U.S. Customs and Border Protection announced May 2 that it has established within its Office of Trade a Trade Enforcement Task Force that will focus on issues related to the enforcement of antidumping and countervailing duty laws and the interdiction of imported products using forced, convict or child labor. CBP said this task force will allow it to leverage the new enforcement authorities of the Trade Facilitation and Trade Enforcement Act and promote coordination with other federal agencies, including the Department of Commerce and U.S. Immigration and Customs Enforcement’s Homeland Security Investigations.
In remarks to the American Iron and Steel Institute, CBP Commissioner R. Gil Kerlikowske said that CBP, in collaboration with ICE/HSI, has had increasing success in identifying, penalizing and disrupting distribution channels of imported goods that seek to evade AD/CV duties. CBP ’s AD/CV targeting and enforcement activities take place at every stage in the import process, he said, and port-level personnel “are continuously reviewing import information to detect AD/CV evasion and noncompliance, deter future evasion, and collect on duties owed.”
Kerlikowske said CBP is also “constantly enhancing AD/CV detection and enforcement protocols, improving our targeting and analysis, and employing all available authorities to disrupt increasingly complex evasion.” For example, CBP has broadened the use of single transaction bonds since 2013 to ensure additional protection when there is reasonable evidence that a risk of revenue loss exists. Further, in 2015 CBP created an AD/CV collections team within its Office of Administration that increases CBP’s technical expertise on AD/CV processes, enables earlier identification of importers unwilling or unable to pay outstanding bills, and better integrates processes to anticipate AD/CV debts rather than simply react to those debts after they are formally established.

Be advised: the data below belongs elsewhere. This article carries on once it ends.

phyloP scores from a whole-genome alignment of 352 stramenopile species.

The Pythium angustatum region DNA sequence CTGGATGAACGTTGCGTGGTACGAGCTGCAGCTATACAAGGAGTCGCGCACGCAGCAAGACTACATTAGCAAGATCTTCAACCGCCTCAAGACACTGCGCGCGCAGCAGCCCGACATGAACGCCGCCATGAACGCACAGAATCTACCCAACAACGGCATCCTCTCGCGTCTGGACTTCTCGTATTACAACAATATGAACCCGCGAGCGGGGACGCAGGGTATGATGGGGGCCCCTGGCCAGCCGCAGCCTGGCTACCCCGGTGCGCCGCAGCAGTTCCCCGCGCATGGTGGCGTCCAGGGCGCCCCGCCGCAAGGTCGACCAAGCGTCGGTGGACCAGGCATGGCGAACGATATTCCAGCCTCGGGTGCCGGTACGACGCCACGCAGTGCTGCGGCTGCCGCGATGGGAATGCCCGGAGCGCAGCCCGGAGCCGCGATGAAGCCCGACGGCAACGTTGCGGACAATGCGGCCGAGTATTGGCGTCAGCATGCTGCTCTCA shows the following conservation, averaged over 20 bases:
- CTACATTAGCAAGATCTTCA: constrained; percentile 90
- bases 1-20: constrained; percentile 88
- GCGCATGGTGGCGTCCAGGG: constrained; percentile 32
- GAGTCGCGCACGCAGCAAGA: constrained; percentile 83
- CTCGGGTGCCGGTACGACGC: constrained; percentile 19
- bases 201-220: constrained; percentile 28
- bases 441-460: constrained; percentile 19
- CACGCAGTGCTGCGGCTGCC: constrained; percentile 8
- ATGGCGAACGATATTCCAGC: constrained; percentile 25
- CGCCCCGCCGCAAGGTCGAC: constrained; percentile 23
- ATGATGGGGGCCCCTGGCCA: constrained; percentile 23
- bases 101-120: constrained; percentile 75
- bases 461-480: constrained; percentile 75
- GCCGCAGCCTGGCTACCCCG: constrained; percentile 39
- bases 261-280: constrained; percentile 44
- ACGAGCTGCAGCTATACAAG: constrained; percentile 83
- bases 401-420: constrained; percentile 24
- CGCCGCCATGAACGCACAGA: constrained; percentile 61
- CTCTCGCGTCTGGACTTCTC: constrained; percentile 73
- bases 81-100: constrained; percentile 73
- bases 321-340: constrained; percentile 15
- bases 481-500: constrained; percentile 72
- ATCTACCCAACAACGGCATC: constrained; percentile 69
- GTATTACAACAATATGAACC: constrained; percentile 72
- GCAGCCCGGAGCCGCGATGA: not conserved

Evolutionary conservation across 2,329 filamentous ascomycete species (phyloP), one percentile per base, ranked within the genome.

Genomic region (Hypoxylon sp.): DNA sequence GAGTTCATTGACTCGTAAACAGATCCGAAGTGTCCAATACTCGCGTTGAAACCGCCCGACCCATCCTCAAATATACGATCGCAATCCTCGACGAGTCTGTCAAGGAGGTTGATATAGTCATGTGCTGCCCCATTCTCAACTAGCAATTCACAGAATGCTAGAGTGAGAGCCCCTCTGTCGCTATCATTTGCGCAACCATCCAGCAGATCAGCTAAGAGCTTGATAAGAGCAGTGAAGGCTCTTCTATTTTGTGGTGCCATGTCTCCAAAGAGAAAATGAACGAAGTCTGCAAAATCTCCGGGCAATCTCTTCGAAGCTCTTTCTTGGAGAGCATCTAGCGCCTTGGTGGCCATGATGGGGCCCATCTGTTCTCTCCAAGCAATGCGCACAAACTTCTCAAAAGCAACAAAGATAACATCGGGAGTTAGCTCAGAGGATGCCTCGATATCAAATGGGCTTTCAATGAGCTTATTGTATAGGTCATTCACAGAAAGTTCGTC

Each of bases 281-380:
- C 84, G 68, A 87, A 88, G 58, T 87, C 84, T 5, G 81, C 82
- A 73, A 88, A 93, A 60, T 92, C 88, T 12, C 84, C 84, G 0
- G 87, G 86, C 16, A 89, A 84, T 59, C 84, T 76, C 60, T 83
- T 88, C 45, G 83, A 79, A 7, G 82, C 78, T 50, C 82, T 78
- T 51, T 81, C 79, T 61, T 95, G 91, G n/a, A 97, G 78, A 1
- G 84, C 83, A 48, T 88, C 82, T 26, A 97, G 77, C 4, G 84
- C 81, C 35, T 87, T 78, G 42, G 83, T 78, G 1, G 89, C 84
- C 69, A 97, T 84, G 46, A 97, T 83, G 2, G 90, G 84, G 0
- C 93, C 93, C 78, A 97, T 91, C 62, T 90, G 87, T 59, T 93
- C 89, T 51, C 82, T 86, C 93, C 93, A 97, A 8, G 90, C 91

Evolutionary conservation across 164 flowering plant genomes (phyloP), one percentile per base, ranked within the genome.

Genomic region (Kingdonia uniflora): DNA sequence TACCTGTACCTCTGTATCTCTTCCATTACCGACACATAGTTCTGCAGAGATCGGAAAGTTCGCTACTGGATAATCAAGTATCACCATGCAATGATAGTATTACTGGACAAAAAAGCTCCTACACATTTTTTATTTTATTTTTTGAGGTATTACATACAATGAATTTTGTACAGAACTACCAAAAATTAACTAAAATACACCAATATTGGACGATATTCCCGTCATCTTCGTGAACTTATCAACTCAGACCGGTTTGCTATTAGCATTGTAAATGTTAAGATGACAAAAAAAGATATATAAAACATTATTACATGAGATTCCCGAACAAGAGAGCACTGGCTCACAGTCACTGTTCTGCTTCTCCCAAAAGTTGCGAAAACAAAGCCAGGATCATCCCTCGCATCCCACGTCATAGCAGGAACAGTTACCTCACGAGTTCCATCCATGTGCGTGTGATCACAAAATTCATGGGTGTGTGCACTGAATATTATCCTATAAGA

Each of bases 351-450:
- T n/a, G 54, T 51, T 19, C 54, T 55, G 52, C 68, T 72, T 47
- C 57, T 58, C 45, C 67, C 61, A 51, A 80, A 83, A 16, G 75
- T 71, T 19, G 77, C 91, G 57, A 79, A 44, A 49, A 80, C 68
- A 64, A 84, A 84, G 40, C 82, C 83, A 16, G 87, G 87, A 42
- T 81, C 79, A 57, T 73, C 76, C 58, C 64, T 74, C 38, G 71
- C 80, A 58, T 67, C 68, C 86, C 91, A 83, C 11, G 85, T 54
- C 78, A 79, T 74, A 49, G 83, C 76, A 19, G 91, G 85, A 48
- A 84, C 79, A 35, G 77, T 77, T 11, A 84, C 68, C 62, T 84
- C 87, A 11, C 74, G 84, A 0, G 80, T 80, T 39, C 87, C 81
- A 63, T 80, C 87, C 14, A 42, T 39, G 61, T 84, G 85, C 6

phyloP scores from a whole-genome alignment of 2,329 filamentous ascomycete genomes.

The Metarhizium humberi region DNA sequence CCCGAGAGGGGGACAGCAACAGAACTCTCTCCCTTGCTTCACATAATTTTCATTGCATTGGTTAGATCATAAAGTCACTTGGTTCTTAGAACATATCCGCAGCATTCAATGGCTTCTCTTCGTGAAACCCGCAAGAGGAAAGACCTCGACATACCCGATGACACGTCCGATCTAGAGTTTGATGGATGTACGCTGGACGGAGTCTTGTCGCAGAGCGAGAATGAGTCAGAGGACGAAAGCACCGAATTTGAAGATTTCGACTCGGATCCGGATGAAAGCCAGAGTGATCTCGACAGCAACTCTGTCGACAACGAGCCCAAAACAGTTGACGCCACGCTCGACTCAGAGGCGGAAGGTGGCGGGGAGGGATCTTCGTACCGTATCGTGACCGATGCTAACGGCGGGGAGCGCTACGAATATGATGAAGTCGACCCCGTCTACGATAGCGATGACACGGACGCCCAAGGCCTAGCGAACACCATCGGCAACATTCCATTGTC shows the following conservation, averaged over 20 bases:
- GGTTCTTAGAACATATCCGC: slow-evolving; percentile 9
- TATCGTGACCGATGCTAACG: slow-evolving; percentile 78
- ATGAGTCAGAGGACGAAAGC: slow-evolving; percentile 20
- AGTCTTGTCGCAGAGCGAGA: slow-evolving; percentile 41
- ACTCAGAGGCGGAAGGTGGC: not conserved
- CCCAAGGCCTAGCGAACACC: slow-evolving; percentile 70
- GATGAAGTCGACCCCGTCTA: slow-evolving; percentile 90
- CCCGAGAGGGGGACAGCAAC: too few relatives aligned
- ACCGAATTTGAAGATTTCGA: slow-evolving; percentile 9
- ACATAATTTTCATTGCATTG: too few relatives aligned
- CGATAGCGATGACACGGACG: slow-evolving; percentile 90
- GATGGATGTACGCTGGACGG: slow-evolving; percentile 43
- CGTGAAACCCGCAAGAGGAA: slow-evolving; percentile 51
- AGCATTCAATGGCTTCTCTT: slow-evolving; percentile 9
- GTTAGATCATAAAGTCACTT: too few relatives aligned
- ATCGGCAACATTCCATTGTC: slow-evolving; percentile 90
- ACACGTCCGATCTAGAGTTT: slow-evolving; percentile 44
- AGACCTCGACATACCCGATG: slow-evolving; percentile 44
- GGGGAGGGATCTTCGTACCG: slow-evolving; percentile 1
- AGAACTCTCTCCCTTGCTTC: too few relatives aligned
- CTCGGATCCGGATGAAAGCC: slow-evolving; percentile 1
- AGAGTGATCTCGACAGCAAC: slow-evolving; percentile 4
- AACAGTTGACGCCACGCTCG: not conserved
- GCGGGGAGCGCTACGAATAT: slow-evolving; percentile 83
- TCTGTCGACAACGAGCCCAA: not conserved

One of the specific aims of the new task force, Kerlikowske indicated, will be to assist in the Obama administration’s efforts to aid the domestic steel industry in the face of significant global overcapacity. The task force will allow CBP to more aggressively enforce the approximately 270 AD/CV duty orders already in place on steel, alloy and other metal products, he said, as well as the more than 40 potential orders currently in the works. CBP is already increasing reviews of Chinese steel imports, using statistical modeling to better identify and predict high-risk steel shipments, and requiring “live entry” on certain shipments of steel plate from China, a requirement that could be expanded to other high-risk steel imports if it proves to be effective.